Mark Pryor has a problem. A Democratic senator in a state Barack Obama lost by 24 points, in a region where party identification is an increasingly rigid tribal marker, Pryor needs to get voters to look beyond the D next to his name if he's going to win re-election next year. So how does he do it? By appealing to an even higher tribal identification. Forget politics, he all but says in his new ad—all you need to know about me is that I'm right with the Lord. Take a look:
The ad's first line is, "I'm not ashamed to say that I believe in God and I believe in his Word." In America in general, and in Arkansas in particular, saying "I'm not ashamed to say that I believe in God" is sort of like saying, "I'm not ashamed to say that I love my children." Such courage! But of course, these days the fantasy of persecution is de rigeur among evangelicals, what with the War on Christmas raging, so it makes good political sense for Pryor to tell voters that like them, he feels the sting of discrimination when he sees a department store sign reading "Happy Holidays."
The context here is that Arkansas is not just a state with a dwindling number of Democrats, it's also one of the most religious states in the country, and of a particular kind. According to Gallup, Arkansas is tied for the fourth-most-religious state, measured by the proportion of people who say they are "very religious" (only Mississippi, Utah, and Alabama rank higher). And perhaps more importantly, according to the Pew Research Center, Arkansas is tied with Oklahoma for the largest percentage of evangelical Christians of any state, at 53 percent of the population. Arkansas ranks eighth in the frequency of attendance at religious service, seventh in the frequency of prayer, third in the percentage who say religion is very important in their lives, and fifth in the certainty with which people believe in God, with 84 percent saying they believe with "absolute certainty."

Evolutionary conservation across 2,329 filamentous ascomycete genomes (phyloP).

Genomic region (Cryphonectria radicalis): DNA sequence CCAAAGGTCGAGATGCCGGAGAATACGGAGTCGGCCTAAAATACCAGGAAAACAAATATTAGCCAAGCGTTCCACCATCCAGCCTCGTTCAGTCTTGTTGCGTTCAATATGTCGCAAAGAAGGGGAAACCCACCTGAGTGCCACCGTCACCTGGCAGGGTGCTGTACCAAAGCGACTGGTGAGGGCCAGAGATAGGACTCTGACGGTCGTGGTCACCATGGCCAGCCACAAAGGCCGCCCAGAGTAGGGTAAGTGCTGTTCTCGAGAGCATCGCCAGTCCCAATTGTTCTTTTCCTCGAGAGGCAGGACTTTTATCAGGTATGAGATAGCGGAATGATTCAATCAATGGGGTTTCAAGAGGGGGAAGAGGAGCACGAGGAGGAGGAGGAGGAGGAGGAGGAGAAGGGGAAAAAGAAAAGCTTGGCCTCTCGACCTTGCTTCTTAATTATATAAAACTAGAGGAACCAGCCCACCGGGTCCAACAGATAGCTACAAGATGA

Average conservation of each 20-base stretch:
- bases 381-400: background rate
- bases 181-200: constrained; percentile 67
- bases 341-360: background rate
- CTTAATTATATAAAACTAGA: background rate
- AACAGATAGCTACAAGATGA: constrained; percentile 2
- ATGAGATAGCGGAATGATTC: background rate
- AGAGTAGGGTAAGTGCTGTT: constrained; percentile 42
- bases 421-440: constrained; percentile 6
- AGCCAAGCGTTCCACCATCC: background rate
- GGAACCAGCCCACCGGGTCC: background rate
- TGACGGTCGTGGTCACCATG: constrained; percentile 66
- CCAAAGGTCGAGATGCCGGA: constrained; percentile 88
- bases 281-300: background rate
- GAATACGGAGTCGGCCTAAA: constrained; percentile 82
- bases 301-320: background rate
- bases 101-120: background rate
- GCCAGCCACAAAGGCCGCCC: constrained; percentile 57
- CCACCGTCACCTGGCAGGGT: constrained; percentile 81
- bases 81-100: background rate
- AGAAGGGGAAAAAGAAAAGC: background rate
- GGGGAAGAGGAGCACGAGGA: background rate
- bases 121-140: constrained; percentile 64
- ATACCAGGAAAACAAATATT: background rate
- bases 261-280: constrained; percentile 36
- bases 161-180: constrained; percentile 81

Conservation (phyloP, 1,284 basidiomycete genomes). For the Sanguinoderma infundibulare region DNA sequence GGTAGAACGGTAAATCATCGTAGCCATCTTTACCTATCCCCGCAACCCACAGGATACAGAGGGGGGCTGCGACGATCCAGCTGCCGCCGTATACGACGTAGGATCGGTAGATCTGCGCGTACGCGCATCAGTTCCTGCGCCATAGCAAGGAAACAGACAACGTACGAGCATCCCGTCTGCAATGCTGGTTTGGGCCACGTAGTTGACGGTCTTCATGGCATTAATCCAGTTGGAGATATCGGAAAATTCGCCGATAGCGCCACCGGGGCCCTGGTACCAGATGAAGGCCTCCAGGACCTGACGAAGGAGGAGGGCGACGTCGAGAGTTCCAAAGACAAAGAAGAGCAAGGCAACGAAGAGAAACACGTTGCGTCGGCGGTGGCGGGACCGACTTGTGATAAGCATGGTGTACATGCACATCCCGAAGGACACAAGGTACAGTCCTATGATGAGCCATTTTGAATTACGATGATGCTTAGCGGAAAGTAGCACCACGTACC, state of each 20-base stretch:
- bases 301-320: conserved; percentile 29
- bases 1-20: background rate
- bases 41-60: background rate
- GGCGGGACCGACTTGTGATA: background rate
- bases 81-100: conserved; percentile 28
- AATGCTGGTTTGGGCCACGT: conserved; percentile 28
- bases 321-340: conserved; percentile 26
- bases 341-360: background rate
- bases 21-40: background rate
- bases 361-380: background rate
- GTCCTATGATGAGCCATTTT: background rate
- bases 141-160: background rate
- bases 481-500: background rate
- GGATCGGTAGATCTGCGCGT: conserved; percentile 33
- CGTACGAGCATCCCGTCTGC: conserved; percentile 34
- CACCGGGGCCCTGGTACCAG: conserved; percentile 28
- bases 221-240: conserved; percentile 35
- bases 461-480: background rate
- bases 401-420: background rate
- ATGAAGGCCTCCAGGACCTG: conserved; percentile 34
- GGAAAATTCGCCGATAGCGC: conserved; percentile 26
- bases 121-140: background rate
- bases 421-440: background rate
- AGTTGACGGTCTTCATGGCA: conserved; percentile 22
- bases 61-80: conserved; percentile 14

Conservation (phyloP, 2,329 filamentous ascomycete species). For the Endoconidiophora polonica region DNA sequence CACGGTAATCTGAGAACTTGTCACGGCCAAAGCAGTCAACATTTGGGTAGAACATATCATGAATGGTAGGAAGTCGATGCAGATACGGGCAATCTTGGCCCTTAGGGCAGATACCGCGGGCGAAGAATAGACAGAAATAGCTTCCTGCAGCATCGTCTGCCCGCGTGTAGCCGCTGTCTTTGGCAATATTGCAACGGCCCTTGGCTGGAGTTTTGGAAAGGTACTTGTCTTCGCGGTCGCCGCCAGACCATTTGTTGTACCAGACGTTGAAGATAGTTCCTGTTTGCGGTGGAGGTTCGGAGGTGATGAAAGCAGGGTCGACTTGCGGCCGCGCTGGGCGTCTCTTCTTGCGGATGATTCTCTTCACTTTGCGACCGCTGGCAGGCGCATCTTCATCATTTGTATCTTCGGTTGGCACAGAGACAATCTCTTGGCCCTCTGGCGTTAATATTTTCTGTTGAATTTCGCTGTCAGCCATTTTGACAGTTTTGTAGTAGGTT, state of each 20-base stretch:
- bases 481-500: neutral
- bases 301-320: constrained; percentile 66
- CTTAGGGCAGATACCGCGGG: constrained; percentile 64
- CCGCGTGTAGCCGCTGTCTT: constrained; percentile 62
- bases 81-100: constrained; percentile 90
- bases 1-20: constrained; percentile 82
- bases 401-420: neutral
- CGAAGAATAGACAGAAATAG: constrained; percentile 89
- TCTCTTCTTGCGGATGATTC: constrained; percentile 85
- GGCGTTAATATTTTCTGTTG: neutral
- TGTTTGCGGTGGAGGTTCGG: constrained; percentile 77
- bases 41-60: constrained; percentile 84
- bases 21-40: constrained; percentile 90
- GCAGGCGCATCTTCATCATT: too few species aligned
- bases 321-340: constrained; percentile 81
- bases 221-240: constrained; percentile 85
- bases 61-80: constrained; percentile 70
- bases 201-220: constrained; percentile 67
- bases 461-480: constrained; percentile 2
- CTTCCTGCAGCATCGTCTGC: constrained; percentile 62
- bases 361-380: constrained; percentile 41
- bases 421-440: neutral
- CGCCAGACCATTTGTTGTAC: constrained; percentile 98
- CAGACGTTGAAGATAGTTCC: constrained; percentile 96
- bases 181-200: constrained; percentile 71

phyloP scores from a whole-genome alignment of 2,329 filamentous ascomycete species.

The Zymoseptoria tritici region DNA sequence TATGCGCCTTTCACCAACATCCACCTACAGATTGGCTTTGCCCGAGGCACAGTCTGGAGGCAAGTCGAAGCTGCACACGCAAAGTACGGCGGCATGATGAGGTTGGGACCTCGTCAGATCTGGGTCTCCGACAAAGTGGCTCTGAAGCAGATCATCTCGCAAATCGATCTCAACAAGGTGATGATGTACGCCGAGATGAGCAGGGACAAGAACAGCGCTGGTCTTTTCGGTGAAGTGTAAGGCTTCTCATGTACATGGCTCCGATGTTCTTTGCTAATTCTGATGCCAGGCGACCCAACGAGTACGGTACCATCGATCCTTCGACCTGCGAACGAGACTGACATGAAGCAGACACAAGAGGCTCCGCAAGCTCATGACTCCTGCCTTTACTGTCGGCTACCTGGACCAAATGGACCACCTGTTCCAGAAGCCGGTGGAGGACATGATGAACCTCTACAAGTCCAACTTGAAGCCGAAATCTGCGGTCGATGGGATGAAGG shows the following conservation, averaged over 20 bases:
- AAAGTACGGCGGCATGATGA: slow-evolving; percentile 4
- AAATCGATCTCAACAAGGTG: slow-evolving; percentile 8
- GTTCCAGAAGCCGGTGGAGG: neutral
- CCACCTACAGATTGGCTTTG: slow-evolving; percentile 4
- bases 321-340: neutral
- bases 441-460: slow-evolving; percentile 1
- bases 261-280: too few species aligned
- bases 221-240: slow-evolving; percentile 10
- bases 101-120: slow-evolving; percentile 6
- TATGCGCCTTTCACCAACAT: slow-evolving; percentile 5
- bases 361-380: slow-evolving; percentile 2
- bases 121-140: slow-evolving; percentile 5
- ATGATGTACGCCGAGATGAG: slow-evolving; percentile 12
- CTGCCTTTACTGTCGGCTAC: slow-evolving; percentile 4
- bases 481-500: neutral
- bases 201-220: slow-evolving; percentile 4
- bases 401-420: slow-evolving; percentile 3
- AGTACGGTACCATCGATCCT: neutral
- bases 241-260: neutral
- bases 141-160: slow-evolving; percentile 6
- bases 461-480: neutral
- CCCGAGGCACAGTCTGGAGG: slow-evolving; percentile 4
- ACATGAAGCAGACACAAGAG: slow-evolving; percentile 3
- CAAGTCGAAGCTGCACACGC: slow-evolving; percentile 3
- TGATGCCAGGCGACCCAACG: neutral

Lest you get your dander too far up at Pryor, Ed Kilgore points to Pryor's assertion that "The Bible teaches us no one has all the answers. Only God does. And neither political party is always right" as an admirable statement of humility, one that contrasts with the insistence of so many on the Christian right that they know exactly what God thinks about each and every policy question. That's fair enough. And it's a reminder that when politicians air ads whose essential message is, "I am super-Christian, just like you," there is some variation in exactly what they're saying. You may have a fundamental discomfort with this kind of thing, but some ads along similar lines (like this one, which starts with an almost identical line but then gets much more vulgar) are worse than others.